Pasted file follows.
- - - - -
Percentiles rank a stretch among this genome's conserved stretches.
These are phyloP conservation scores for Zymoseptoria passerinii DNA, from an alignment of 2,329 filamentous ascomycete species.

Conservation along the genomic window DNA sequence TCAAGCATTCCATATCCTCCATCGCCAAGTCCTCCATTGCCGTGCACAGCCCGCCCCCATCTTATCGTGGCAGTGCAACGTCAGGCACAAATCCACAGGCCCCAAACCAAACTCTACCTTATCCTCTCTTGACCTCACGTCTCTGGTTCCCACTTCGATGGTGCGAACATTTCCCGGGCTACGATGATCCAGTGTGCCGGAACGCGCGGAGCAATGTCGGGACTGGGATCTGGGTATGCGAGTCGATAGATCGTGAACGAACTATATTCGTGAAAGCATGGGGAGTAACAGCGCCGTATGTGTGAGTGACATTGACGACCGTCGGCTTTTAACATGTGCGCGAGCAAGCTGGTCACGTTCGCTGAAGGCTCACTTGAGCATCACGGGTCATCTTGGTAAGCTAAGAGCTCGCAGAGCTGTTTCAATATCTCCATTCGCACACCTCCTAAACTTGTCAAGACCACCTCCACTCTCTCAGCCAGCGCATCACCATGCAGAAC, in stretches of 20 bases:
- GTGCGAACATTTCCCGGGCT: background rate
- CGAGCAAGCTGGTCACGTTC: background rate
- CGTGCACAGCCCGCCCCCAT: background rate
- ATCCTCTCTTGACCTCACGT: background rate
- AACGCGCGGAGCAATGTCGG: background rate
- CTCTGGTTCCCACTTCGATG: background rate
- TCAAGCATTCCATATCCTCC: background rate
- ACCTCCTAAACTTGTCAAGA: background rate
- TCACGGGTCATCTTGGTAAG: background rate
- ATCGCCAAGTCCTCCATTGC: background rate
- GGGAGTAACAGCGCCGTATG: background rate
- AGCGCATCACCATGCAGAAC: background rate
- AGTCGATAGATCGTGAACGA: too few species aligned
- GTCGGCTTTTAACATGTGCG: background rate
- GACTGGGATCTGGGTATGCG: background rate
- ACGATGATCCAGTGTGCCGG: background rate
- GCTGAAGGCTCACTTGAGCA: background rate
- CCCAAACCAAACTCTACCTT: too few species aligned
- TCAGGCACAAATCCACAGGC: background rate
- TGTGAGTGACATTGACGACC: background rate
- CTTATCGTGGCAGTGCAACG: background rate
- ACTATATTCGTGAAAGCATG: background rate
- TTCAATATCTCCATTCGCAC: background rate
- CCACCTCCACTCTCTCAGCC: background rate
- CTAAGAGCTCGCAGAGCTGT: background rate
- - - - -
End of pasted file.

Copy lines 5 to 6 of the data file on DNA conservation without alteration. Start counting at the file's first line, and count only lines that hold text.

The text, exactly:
- CGAGCAAGCTGGTCACGTTC: background rate
- CGTGCACAGCCCGCCCCCAT: background rate